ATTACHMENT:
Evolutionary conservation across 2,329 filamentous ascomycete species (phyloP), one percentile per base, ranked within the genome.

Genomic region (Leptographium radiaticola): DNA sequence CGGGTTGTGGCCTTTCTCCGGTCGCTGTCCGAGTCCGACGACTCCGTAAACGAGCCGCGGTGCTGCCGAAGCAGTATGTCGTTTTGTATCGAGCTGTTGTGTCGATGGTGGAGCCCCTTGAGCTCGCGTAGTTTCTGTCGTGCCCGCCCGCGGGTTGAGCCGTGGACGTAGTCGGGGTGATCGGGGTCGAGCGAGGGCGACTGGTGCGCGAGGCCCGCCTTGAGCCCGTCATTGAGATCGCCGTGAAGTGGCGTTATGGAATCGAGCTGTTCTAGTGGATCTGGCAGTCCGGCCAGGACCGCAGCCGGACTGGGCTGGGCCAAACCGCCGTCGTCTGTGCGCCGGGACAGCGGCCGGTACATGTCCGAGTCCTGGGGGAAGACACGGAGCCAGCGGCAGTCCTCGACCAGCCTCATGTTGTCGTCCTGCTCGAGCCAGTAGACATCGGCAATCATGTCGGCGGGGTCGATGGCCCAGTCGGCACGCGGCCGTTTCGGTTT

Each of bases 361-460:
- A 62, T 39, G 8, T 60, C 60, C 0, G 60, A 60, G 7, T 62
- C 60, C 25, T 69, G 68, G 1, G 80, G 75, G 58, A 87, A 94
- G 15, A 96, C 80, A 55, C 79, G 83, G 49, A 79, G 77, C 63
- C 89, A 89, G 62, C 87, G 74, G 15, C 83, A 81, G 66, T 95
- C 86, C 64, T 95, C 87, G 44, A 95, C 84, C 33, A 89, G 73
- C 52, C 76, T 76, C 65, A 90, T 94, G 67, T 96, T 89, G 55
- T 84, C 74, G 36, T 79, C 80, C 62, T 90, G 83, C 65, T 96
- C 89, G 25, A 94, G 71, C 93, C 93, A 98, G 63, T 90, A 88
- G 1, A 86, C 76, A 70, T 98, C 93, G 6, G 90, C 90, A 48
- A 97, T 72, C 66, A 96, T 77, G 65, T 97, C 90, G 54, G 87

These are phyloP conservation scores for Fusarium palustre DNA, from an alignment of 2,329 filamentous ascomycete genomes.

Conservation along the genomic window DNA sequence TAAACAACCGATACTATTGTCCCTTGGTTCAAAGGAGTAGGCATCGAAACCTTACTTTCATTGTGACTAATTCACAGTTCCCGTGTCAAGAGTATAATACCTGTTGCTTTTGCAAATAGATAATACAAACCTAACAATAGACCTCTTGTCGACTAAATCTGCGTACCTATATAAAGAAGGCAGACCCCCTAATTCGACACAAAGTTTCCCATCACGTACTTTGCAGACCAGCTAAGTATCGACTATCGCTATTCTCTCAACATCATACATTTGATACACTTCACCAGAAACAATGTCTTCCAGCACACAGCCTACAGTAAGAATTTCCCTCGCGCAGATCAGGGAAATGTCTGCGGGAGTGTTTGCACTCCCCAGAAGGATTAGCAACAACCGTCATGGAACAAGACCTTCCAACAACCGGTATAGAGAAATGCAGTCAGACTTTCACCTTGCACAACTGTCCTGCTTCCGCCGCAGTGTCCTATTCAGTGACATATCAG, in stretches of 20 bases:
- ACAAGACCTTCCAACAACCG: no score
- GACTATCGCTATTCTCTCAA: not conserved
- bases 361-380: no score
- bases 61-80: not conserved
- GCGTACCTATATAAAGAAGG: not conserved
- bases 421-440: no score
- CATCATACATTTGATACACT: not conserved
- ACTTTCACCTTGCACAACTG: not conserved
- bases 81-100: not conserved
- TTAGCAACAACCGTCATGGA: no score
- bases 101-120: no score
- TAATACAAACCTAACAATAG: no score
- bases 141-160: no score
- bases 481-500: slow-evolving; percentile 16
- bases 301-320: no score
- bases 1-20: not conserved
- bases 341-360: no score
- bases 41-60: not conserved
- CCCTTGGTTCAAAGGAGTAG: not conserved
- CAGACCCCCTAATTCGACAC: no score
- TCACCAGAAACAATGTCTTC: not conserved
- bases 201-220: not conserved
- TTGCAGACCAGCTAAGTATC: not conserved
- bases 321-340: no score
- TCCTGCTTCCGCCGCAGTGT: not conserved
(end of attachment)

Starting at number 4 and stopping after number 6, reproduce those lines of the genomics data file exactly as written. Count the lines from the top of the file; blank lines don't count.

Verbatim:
- A 62, T 39, G 8, T 60, C 60, C 0, G 60, A 60, G 7, T 62
- C 60, C 25, T 69, G 68, G 1, G 80, G 75, G 58, A 87, A 94
- G 15, A 96, C 80, A 55, C 79, G 83, G 49, A 79, G 77, C 63